CHARLOTTE, N.C. -- Former Mecklenburg District Judge Bill Belk has lost another legal battle – this one over allegations of misuse of money in his daughter’s trust account.
The N.C. Court of Appeals on Tuesday upheld a judge’s ruling ordering Belk to pay $73,269 that he had inappropriately spent from his daughter’s trust account.
The appeals court judges also upheld Superior Court Judge Erwin Spainhour’s rulings ordering Belk to pay $58,944 in interest to his daughter’s trust account and $138,043 in legal fees accrued by his ex-wife.
Spainhour had cited repeated examples of what he called Belk’s misuse of the money from his daughter’s trust account, including a $5,000 contribution to a Republican Party group. The judge ordered Belk, the millionaire grandson of the Belk stores founder, removed as custodian of his daughter’s account.
“He treated the custodial account as his own property,” Spainhour wrote, “to do with as he pleased in making a significant political contribution in his own name.”
The judge also noted that Belk had paid his daughter’s medical and dental bills from the custodial account instead of his personal funds.
The account for Suzanne Belk had been funded mostly with gifts of company stock from Irwin Belk, Bill Belk’s father. Bill Belk had been in charge of administering the account until his daughter turns 21. Suzanne is now 18.
“We’re very pleased with the decision,” said Elizabeth Hodges, one of the attorneys who represents Bill Belk’s ex-wife and their daughter in the lawsuit over the trust account. “We think it is the right decision – a just decision.”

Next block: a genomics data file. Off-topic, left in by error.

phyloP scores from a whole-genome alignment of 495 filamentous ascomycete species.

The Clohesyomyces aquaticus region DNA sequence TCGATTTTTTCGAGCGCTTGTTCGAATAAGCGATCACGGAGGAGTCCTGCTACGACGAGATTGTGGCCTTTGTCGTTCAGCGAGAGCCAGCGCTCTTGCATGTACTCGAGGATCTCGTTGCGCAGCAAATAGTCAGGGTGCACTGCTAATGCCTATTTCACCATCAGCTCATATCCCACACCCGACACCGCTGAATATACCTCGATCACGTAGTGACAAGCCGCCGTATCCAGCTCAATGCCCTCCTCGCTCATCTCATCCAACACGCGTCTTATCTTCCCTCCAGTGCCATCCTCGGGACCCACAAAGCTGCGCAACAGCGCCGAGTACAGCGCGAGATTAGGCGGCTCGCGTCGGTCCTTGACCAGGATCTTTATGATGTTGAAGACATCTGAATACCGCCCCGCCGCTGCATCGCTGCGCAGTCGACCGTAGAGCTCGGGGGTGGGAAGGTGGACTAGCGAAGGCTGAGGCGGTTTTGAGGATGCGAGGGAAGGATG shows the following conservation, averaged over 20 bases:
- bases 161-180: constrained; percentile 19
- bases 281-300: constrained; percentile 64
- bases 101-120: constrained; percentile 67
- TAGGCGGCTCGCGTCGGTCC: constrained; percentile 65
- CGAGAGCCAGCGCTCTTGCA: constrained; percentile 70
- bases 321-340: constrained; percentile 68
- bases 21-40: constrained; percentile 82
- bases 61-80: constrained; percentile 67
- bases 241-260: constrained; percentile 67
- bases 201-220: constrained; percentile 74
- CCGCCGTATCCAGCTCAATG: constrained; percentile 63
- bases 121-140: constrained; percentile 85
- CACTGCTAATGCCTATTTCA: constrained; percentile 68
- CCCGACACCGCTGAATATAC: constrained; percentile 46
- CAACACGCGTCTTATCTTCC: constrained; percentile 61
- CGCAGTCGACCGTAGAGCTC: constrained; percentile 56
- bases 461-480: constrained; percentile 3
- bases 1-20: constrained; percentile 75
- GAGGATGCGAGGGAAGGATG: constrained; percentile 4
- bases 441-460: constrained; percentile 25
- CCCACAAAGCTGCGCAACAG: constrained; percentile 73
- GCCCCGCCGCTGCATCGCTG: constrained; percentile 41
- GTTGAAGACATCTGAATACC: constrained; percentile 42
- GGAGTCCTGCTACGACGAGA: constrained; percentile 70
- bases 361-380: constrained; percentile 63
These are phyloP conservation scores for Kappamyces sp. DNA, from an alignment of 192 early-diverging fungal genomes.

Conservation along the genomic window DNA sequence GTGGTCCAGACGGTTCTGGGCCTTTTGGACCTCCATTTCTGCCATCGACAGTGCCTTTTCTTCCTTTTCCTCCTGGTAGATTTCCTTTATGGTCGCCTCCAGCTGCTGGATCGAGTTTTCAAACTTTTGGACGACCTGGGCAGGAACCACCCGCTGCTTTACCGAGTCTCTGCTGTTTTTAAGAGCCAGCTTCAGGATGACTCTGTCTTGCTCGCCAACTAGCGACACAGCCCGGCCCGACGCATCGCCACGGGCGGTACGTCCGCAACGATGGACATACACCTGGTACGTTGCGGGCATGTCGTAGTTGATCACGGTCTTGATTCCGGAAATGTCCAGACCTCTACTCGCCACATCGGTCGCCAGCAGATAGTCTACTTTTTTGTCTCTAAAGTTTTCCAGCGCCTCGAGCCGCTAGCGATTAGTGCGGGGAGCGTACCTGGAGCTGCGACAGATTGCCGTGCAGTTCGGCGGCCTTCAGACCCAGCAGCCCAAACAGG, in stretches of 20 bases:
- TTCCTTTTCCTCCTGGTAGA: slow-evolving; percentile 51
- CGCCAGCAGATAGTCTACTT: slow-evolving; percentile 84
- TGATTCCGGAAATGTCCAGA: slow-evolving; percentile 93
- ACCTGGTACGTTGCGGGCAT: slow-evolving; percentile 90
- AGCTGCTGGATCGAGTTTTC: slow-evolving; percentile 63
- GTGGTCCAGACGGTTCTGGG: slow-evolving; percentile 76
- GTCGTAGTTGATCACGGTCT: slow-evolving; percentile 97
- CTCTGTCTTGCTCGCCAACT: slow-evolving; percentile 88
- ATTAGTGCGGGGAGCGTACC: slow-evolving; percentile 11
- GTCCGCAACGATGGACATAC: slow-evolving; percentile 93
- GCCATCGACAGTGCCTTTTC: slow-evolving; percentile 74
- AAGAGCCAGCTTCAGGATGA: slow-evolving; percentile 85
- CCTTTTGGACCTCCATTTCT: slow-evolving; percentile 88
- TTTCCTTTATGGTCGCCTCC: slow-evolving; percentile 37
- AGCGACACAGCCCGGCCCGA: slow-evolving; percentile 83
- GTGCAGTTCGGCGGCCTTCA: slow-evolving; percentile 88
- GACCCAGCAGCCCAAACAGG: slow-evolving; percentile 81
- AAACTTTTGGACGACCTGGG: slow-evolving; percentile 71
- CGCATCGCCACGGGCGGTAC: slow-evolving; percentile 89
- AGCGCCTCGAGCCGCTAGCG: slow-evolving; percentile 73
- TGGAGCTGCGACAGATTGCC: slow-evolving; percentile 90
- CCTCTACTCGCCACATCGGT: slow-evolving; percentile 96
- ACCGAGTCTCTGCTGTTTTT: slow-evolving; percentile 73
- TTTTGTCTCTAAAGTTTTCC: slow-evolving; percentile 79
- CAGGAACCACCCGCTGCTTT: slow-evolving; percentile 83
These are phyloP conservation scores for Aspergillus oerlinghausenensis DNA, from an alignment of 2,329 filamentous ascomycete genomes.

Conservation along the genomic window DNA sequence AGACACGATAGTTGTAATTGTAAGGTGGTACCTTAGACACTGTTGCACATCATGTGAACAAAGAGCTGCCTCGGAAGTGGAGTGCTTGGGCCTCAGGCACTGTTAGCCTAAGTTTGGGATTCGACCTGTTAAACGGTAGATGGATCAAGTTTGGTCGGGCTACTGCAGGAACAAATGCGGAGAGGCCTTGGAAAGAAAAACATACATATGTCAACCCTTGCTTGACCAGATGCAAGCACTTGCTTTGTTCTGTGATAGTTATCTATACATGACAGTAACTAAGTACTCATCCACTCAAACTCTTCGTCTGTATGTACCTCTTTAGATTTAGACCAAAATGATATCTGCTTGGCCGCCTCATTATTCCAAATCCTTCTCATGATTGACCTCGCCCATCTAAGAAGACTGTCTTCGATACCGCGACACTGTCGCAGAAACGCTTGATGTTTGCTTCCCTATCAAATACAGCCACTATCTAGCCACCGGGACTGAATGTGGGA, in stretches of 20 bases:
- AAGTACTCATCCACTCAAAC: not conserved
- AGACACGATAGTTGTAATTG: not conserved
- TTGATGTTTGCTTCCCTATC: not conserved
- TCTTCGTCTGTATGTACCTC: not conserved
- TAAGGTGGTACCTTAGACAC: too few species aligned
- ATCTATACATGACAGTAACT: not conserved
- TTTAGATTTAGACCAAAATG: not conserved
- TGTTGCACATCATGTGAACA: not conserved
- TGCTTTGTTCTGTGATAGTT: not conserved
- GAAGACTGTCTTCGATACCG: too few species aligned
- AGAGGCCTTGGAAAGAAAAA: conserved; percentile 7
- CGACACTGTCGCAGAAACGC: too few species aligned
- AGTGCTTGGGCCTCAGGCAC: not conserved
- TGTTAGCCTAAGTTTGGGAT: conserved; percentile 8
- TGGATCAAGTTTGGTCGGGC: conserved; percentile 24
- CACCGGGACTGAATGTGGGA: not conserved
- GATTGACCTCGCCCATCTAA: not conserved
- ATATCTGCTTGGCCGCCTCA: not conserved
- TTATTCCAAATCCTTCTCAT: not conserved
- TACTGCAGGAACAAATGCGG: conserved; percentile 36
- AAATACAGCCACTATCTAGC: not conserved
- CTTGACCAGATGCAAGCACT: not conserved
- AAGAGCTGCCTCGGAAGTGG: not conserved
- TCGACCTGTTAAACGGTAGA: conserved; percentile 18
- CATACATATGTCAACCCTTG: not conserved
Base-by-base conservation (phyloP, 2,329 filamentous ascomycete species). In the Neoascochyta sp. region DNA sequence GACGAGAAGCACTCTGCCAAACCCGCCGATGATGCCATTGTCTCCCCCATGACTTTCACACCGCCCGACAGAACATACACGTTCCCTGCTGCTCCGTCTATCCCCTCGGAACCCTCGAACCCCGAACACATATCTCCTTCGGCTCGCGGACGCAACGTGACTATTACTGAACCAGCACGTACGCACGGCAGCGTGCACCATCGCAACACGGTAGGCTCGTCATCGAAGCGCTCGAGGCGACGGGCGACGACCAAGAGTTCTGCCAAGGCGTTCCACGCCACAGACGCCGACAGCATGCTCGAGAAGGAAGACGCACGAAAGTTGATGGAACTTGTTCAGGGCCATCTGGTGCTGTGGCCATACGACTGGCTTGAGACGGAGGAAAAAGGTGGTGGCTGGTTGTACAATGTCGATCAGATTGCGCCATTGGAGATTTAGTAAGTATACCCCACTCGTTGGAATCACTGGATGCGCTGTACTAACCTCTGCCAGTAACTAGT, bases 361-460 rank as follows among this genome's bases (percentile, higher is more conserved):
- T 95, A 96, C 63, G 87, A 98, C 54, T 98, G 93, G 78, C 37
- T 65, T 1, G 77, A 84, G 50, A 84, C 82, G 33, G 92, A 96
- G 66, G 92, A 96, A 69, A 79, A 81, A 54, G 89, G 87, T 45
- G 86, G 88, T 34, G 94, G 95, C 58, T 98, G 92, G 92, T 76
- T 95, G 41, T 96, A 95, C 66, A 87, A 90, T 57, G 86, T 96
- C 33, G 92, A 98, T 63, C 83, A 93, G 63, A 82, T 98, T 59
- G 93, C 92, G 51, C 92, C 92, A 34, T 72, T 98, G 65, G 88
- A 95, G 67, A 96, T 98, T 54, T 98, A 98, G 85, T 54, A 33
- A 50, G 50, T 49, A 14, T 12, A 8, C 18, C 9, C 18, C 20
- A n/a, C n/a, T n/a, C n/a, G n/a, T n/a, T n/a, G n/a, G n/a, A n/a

Hodges, an attorney with the Charlotte law firm of Horack Talley Pharr & Lowndes, added: “These were funds that belonged to Suzanne Belk. … There are consequences for mismanagement of trust accounts.”
Bill Belk, contacted by phone about the 52-page appeals court ruling, said: “How can I comment when I haven’t read it? I don’t know anything about it.”
Spainhour’s order in 2010 was the latest legal battle for Belk, who hasn’t had much luck over the years with judges. In Belk’s marathon divorce case, one judge denied him custody of his children. Another judge awarded his ex-wife a majority of their $5 million joint estate. A third judge found him in contempt and threatened to put him in jail.
Belk, elected to the district court bench in 2008, resigned his judgeship in 2009 amid allegations of misconduct. The N.C. Supreme Court in 2010 banned Belk from ever again holding a judgeship in North Carolina. The justices ruled that Belk had “demonstrated willful misconduct in office.”
Belk had challenged Spainhour’s decisions in the lawsuit over his daughter’s trust account. He called the amount awarded in attorney’s fees unreasonable. He argued that the judge erred in concluding that one of the transactions had been a speculative investment inappropriate for him to have made as custodian for his daughter and that his making the investment was a breach of his duty.
The appeals court ruling said Belk also challenged almost all the judge’s findings surrounding the disbursements he made from his daughter’s trust account. Belk appeared to argue, the appeals court judges noted, that the trial court judge erred in concluding that the disbursements were wrongful and not in Suzanne’s best interests.
The appeals court judges didn’t buy Belk’s legal arguments.
“We find competent evidence in the record to support the trial court’s findings and conclusions that each disbursement was inappropriate,” the appeals court judges wrote in their opinion. “We find (Belk’s) wholesale attack on each and every finding of fact by the trial court to be without merit.”